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Google eschews the wedge form factor for a more brick-like design

Most Chromebooks thus far have been rather underpowered hardware-wise, to say the least.  And sales have been modest at best.

But Google Inc. (GOOG) appears eager to push the boundaries of its PC operating system experiment, debuting its first in-house designed Chromebook.  Dubbed the "Pixel", the laptop/Chromebook/ultrathin packs an Intel Corp. (INTC) Core i5 processor and Intel HD 4000 graphics.  4GB of DDR3 memory is also onboard.

The star of the show is a gorgeous 2.85-inch, 2560 x 1700 touchscreen display.  Similar to the smaller Retina MacBook Pro (13.3-inch 2,560 x 1,600) from Apple, Inc. (AAPL), the laptop features a backlit keyboard and hidden speakers.

But Google's Pixel diverges with the Retina MacBook Pro in other ways.  There's a third microphone included, designed to cancel unwanted noise from the keyboard when making video calls.  And Google has gone to great lengths to optimized the touchpad's "feel" and the latching mechanism.
 Pixel Chromebook
While the laptops are similar in maximum thickness (the Google laptop is a hair thicker), they look dramatically different.

A Wi-Fi model of the Pixel ships next week.  It packs 32 GB of NAND flash, along with a 1 TB Google Drive subscription (3-year) and an SD slot for expansion.  The price is $1,299 USD.  In April Google will drop an LTE version, which packs 64 GB of NAND and the same SD/Google Drive perks.  That version will fetch $1,449 USD.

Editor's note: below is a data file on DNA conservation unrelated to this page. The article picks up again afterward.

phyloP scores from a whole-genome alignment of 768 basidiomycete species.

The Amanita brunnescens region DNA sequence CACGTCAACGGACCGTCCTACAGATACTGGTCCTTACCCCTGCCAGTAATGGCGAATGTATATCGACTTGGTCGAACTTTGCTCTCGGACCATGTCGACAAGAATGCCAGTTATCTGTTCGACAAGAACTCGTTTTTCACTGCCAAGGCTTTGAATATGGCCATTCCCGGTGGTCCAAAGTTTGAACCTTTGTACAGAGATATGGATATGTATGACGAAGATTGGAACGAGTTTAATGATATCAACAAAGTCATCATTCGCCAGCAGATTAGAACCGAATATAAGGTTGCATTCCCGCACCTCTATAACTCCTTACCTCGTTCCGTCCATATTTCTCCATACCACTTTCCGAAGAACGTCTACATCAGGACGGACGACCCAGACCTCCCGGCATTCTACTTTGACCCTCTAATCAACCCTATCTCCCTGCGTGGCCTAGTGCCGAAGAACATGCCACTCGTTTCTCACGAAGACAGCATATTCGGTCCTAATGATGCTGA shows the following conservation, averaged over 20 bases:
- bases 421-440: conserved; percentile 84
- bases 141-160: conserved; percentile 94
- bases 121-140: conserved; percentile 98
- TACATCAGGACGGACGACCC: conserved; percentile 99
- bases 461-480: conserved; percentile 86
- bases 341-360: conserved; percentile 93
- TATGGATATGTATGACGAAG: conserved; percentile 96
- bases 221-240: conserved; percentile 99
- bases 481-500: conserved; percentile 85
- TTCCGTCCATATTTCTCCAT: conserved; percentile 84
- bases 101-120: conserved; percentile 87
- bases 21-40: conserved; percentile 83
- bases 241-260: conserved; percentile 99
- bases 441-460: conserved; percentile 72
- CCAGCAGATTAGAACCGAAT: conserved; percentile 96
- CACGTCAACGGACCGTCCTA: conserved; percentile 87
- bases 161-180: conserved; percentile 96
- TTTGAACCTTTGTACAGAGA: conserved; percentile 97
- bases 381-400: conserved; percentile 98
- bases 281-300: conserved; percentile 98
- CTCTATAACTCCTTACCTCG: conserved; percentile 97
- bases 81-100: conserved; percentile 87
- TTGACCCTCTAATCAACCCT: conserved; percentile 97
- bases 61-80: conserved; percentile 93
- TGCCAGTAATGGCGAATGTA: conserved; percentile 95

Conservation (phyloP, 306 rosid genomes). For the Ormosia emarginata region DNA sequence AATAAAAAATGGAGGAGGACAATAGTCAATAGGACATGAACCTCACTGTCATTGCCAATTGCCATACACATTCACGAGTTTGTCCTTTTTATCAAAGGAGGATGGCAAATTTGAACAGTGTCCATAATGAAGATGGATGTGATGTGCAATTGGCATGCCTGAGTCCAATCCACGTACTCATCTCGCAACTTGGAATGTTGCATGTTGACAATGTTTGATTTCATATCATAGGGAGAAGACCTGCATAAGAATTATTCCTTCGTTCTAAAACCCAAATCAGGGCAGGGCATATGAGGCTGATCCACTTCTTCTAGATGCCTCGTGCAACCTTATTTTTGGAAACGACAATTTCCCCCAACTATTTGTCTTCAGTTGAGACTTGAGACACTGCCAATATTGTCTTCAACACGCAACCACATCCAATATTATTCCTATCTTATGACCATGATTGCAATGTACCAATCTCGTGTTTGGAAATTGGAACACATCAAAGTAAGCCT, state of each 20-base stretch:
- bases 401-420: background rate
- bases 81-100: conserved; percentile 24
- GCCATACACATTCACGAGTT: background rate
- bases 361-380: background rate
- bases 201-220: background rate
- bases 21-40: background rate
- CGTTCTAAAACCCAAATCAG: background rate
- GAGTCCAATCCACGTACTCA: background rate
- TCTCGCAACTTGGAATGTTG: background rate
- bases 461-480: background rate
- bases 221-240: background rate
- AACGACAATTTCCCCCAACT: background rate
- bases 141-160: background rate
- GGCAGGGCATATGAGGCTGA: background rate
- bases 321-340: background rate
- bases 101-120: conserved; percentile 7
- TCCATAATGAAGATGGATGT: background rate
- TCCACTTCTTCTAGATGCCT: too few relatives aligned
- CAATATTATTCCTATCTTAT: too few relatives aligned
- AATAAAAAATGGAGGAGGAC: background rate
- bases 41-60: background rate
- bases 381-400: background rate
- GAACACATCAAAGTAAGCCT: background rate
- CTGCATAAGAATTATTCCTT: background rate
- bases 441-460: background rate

Google's app ecosystem is pretty week, but perhaps its shiny new hardware will attract new developer interest.  Google showed off a slick touch-friendly Google+ app with the launch materials.

Sources: Google [1], [2; via Engadget]

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RE: $$$
By UpSpin on 2/21/2013 6:34:42 PM , Rating: 1
Ask the people who use Evernote/DropBox/Google Drive/MS SkyDrive, and even buy monthly subscriptions.
People use it, people trust it.

Just because it's in the cloud doesn't mean you don't have a physical copy on your desktop computer.
If you have some additional sensitive personal data, you can store it on the Chromebook and don't have to upload it to the cloud.

If you don't use the cloud, or don't trust it, then just ignore it, but don't complain that others want to use it.

RE: $$$
By ritualm on 2/21/2013 6:43:49 PM , Rating: 2
People use it, people trust it.

Trust? All it takes is one B&E. Just ask the guy who once had the @mat Twitter handle.

RE: $$$
By UpSpin on 2/21/2013 6:58:26 PM , Rating: 2
Just ask all the people running infected Windows computers who don't even know that they have a trojan on their computer.
The disadvantage of Windows, an advantage of Chrome OS and the cloud.

Your argument: 'all it takes is one B&E' is valid for every computer worldwide.

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